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North American Morning Briefing: Stock Futures -2-

Fintech lender Affirm Holdings Inc. is relying more on financing from investors instead of lenders to fund its growth as its "buy now, pay later" installment plans are becoming more popular.

"Buy now, pay later" loans often appeal to customers who don't qualify for credit cards or prefer fixed-payment plans. Consumers spent between $15 billion and $20 billion using such loans on e-commerce purchases in 2020, up from $6 billion to $9 billion in 2019, according to estimates from credit ratings firm DBRS Morningstar.


Retirement Savers Love the Backdoor Roth IRA Strategy. It Might Not Last.

Many Americans are using a previously little-known tax method to boost their savings. Now, the government is trying to stop it.

The tax strategy at issue is the mega-backdoor Roth conversion and it has allowed some Americans to amass sizable balances in tax-free Roth retirement accounts. On Sept. 15, the House Ways and Means Committee approved legislation from House Democrats that would prohibit use of the mega-backdoor Roth conversion starting Jan. 1, 2022.


Buying a Share of a Collectible Guitar? In This Market, You May Get Shredded.

Space-tourism companies, flying-taxi startups and pizza-related cryptocurrencies are among the unlikely ventures to have recently reached public markets. Now it is the turn of electric guitars.

This month, American guitar maker Gibson said it would use Rally, a site specializing in collectibles, to issue shares in prototype instruments designed in collaboration with famous players. Ownership of an EDS-1275 doubleneck model approved by Slash, of the band Guns N' Roses, was chopped into 13,000 parts and sold for $5 apiece to 562 investors in just two hours.


China Evergrande Keeps Dollar Bondholders Guessing on Key Interest Payment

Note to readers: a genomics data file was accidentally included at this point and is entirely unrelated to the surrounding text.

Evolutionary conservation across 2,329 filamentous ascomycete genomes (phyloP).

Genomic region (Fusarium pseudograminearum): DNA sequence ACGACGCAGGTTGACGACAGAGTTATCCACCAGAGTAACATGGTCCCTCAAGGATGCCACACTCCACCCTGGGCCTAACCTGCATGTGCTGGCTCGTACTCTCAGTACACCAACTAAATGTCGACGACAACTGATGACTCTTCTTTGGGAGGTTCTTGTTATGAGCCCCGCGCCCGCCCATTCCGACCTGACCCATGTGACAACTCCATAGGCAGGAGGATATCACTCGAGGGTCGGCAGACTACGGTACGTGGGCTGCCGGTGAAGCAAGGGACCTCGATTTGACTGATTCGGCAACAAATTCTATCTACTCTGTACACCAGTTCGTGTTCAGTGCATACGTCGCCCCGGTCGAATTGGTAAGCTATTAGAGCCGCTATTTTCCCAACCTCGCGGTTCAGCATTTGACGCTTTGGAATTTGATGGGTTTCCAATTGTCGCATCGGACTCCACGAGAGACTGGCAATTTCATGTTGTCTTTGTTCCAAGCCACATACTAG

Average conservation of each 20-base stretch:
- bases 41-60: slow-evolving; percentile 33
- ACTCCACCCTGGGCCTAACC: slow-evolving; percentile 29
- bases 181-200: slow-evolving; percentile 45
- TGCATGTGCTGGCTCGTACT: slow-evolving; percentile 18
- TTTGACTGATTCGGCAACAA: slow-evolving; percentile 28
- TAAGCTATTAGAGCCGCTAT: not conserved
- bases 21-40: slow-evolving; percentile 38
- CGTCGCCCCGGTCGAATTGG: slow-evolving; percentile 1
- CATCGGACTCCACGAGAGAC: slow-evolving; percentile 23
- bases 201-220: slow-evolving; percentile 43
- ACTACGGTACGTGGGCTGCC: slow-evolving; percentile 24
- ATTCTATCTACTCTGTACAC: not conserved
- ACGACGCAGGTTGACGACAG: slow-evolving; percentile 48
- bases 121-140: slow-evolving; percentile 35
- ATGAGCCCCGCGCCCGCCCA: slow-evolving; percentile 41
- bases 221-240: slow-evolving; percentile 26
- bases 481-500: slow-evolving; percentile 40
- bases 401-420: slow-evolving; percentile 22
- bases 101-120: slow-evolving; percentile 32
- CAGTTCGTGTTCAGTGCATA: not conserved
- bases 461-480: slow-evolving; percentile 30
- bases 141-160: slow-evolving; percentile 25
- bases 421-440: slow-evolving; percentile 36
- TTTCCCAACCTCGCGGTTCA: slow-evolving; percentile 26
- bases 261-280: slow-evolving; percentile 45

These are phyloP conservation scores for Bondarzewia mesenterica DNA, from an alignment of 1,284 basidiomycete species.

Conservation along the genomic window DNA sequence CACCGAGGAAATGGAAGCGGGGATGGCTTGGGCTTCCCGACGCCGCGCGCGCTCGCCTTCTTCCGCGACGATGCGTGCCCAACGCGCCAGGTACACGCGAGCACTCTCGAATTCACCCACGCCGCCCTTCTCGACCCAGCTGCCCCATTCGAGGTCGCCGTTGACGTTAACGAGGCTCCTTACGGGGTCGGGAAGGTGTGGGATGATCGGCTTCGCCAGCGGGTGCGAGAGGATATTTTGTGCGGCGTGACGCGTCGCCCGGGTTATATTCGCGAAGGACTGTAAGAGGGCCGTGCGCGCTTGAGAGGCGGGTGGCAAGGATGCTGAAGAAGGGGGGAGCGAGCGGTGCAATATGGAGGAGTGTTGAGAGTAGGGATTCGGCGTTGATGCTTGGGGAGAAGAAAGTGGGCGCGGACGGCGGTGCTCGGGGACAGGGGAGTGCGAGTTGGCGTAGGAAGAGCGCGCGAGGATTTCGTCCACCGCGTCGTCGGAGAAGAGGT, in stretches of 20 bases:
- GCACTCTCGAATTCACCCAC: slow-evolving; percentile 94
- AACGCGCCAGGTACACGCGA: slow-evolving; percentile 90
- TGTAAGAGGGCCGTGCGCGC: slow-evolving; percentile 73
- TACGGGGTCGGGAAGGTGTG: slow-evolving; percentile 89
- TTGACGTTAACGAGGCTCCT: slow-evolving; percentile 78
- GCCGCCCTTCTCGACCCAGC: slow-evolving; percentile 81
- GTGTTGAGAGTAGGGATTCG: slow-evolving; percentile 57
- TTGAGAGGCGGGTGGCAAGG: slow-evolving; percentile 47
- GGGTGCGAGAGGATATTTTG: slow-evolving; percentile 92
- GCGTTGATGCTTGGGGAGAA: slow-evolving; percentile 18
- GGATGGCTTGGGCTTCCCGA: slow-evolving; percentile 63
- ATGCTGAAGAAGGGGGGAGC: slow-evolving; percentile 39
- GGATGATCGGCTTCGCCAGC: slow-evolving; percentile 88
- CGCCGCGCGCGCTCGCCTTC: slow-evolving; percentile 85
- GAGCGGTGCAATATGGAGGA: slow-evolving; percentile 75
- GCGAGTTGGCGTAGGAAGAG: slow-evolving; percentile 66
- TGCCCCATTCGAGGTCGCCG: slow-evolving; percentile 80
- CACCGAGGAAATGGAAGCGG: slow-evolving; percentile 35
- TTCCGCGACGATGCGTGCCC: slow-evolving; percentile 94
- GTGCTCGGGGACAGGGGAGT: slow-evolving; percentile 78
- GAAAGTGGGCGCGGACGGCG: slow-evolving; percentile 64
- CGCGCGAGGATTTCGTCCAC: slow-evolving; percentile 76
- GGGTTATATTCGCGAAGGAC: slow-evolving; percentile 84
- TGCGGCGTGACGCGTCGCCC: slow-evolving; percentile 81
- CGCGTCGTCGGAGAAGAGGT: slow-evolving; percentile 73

Global investors who own China Evergrande Group's U.S. dollar bonds were in the dark Thursday about whether the property giant would make a key interest payment, a major test of the highly indebted developer's ability to avoid a default.

Evergrande was on the hook to make $83.5 million in coupon payments on Sept. 23 on dollar bonds with a face value of $2.03 billion. As of late afternoon in New York on Thursday, bondholders hadn't received the money, according to people familiar with the matter.


Democratic Leaders Scramble to Find Areas of Agreement on $3.5 Trillion Spending Bill

WASHINGTON-Democratic leaders raced Thursday to find enough agreement around a roughly $3.5 trillion spending package to assuage concerns between the party's dueling centrist and liberal factions that threatened to derail a separate vote on an infrastructure package next week.

Liberal Democrats have said the two bills are linked and have balked at voting for the roughly $1 trillion infrastructure package on Monday in the House unless the broader healthcare, education and climate-change package has passed. The infrastructure bill has already cleared the Senate with bipartisan support, and moderates have urged leadership to bring it to the floor in the House.


IMF Calls for Lending Clamps to Cool Australia's Housing Price Surge

SYDNEY--The International Monetary Fund has added to calls for regulatory steps to be taken to cool surging house price growth in Australia, warning of building "incipient risks" in the market.